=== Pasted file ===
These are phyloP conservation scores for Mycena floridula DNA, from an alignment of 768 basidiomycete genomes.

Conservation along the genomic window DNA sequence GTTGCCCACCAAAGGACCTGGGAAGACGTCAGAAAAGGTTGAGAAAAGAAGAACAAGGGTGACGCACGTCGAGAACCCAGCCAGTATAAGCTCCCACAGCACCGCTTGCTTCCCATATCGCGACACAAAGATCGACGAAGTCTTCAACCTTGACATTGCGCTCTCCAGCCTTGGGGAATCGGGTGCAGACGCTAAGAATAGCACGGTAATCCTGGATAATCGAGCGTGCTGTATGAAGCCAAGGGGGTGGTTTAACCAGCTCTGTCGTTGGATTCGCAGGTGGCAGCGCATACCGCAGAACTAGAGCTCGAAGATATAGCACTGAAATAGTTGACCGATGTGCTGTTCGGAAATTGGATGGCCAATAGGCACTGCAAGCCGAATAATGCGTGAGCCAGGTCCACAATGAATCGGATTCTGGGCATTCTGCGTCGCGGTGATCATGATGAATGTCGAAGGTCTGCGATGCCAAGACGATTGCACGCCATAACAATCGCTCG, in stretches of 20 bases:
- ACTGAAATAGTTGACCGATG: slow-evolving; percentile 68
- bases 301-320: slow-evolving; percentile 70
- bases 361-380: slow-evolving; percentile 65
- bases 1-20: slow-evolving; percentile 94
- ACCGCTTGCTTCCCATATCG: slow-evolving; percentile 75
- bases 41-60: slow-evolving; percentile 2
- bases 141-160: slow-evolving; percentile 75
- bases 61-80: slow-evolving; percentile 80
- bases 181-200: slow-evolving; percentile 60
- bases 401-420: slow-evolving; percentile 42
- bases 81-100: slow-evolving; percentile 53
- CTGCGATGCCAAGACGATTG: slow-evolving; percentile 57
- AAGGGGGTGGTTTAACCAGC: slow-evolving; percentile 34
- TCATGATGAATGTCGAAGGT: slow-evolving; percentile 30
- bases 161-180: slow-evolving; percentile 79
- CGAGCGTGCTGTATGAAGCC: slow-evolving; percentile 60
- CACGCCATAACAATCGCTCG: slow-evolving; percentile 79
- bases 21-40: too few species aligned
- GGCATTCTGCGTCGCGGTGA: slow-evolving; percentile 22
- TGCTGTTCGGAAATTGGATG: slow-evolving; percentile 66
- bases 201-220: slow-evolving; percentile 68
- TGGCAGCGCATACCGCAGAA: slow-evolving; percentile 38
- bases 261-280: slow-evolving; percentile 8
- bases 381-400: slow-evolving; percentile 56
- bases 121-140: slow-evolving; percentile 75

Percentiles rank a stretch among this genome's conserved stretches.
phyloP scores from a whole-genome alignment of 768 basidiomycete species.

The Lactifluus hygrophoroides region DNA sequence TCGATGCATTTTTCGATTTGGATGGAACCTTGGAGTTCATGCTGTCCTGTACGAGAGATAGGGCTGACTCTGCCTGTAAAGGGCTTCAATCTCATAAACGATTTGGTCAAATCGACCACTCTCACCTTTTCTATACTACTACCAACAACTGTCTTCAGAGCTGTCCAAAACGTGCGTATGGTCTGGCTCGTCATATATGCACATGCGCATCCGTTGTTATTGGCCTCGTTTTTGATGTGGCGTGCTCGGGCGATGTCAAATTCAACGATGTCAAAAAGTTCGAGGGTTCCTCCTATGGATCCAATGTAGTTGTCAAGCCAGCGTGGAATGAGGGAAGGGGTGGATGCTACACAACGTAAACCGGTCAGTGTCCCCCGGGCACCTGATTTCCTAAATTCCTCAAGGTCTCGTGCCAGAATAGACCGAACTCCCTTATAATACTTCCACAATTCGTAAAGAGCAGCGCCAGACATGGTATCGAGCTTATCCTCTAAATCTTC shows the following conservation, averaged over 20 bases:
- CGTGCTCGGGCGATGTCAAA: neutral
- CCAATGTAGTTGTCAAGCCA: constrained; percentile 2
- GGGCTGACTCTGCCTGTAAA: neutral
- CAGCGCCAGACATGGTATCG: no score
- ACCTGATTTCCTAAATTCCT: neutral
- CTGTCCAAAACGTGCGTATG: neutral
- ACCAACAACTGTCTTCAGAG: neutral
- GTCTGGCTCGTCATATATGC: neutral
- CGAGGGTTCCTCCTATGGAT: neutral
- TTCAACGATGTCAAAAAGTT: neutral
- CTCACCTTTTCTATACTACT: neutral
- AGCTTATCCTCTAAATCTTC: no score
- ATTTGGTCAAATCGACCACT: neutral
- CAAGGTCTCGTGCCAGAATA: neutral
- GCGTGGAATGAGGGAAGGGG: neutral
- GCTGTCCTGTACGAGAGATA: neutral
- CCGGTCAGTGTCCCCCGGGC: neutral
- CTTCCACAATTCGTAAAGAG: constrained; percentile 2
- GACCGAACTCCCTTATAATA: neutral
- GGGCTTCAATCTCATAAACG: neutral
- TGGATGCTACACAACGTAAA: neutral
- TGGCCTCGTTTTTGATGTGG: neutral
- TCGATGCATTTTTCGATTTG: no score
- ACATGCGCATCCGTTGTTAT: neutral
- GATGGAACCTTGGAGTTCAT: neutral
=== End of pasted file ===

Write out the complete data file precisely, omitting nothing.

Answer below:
These are phyloP conservation scores for Mycena floridula DNA, from an alignment of 768 basidiomycete genomes.

Conservation along the genomic window DNA sequence GTTGCCCACCAAAGGACCTGGGAAGACGTCAGAAAAGGTTGAGAAAAGAAGAACAAGGGTGACGCACGTCGAGAACCCAGCCAGTATAAGCTCCCACAGCACCGCTTGCTTCCCATATCGCGACACAAAGATCGACGAAGTCTTCAACCTTGACATTGCGCTCTCCAGCCTTGGGGAATCGGGTGCAGACGCTAAGAATAGCACGGTAATCCTGGATAATCGAGCGTGCTGTATGAAGCCAAGGGGGTGGTTTAACCAGCTCTGTCGTTGGATTCGCAGGTGGCAGCGCATACCGCAGAACTAGAGCTCGAAGATATAGCACTGAAATAGTTGACCGATGTGCTGTTCGGAAATTGGATGGCCAATAGGCACTGCAAGCCGAATAATGCGTGAGCCAGGTCCACAATGAATCGGATTCTGGGCATTCTGCGTCGCGGTGATCATGATGAATGTCGAAGGTCTGCGATGCCAAGACGATTGCACGCCATAACAATCGCTCG, in stretches of 20 bases:
- ACTGAAATAGTTGACCGATG: slow-evolving; percentile 68
- bases 301-320: slow-evolving; percentile 70
- bases 361-380: slow-evolving; percentile 65
- bases 1-20: slow-evolving; percentile 94
- ACCGCTTGCTTCCCATATCG: slow-evolving; percentile 75
- bases 41-60: slow-evolving; percentile 2
- bases 141-160: slow-evolving; percentile 75
- bases 61-80: slow-evolving; percentile 80
- bases 181-200: slow-evolving; percentile 60
- bases 401-420: slow-evolving; percentile 42
- bases 81-100: slow-evolving; percentile 53
- CTGCGATGCCAAGACGATTG: slow-evolving; percentile 57
- AAGGGGGTGGTTTAACCAGC: slow-evolving; percentile 34
- TCATGATGAATGTCGAAGGT: slow-evolving; percentile 30
- bases 161-180: slow-evolving; percentile 79
- CGAGCGTGCTGTATGAAGCC: slow-evolving; percentile 60
- CACGCCATAACAATCGCTCG: slow-evolving; percentile 79
- bases 21-40: too few species aligned
- GGCATTCTGCGTCGCGGTGA: slow-evolving; percentile 22
- TGCTGTTCGGAAATTGGATG: slow-evolving; percentile 66
- bases 201-220: slow-evolving; percentile 68
- TGGCAGCGCATACCGCAGAA: slow-evolving; percentile 38
- bases 261-280: slow-evolving; percentile 8
- bases 381-400: slow-evolving; percentile 56
- bases 121-140: slow-evolving; percentile 75

Percentiles rank a stretch among this genome's conserved stretches.
phyloP scores from a whole-genome alignment of 768 basidiomycete species.

The Lactifluus hygrophoroides region DNA sequence TCGATGCATTTTTCGATTTGGATGGAACCTTGGAGTTCATGCTGTCCTGTACGAGAGATAGGGCTGACTCTGCCTGTAAAGGGCTTCAATCTCATAAACGATTTGGTCAAATCGACCACTCTCACCTTTTCTATACTACTACCAACAACTGTCTTCAGAGCTGTCCAAAACGTGCGTATGGTCTGGCTCGTCATATATGCACATGCGCATCCGTTGTTATTGGCCTCGTTTTTGATGTGGCGTGCTCGGGCGATGTCAAATTCAACGATGTCAAAAAGTTCGAGGGTTCCTCCTATGGATCCAATGTAGTTGTCAAGCCAGCGTGGAATGAGGGAAGGGGTGGATGCTACACAACGTAAACCGGTCAGTGTCCCCCGGGCACCTGATTTCCTAAATTCCTCAAGGTCTCGTGCCAGAATAGACCGAACTCCCTTATAATACTTCCACAATTCGTAAAGAGCAGCGCCAGACATGGTATCGAGCTTATCCTCTAAATCTTC shows the following conservation, averaged over 20 bases:
- CGTGCTCGGGCGATGTCAAA: neutral
- CCAATGTAGTTGTCAAGCCA: constrained; percentile 2
- GGGCTGACTCTGCCTGTAAA: neutral
- CAGCGCCAGACATGGTATCG: no score
- ACCTGATTTCCTAAATTCCT: neutral
- CTGTCCAAAACGTGCGTATG: neutral
- ACCAACAACTGTCTTCAGAG: neutral
- GTCTGGCTCGTCATATATGC: neutral
- CGAGGGTTCCTCCTATGGAT: neutral
- TTCAACGATGTCAAAAAGTT: neutral
- CTCACCTTTTCTATACTACT: neutral
- AGCTTATCCTCTAAATCTTC: no score
- ATTTGGTCAAATCGACCACT: neutral
- CAAGGTCTCGTGCCAGAATA: neutral
- GCGTGGAATGAGGGAAGGGG: neutral
- GCTGTCCTGTACGAGAGATA: neutral
- CCGGTCAGTGTCCCCCGGGC: neutral
- CTTCCACAATTCGTAAAGAG: constrained; percentile 2
- GACCGAACTCCCTTATAATA: neutral
- GGGCTTCAATCTCATAAACG: neutral
- TGGATGCTACACAACGTAAA: neutral
- TGGCCTCGTTTTTGATGTGG: neutral
- TCGATGCATTTTTCGATTTG: no score
- ACATGCGCATCCGTTGTTAT: neutral
- GATGGAACCTTGGAGTTCAT: neutral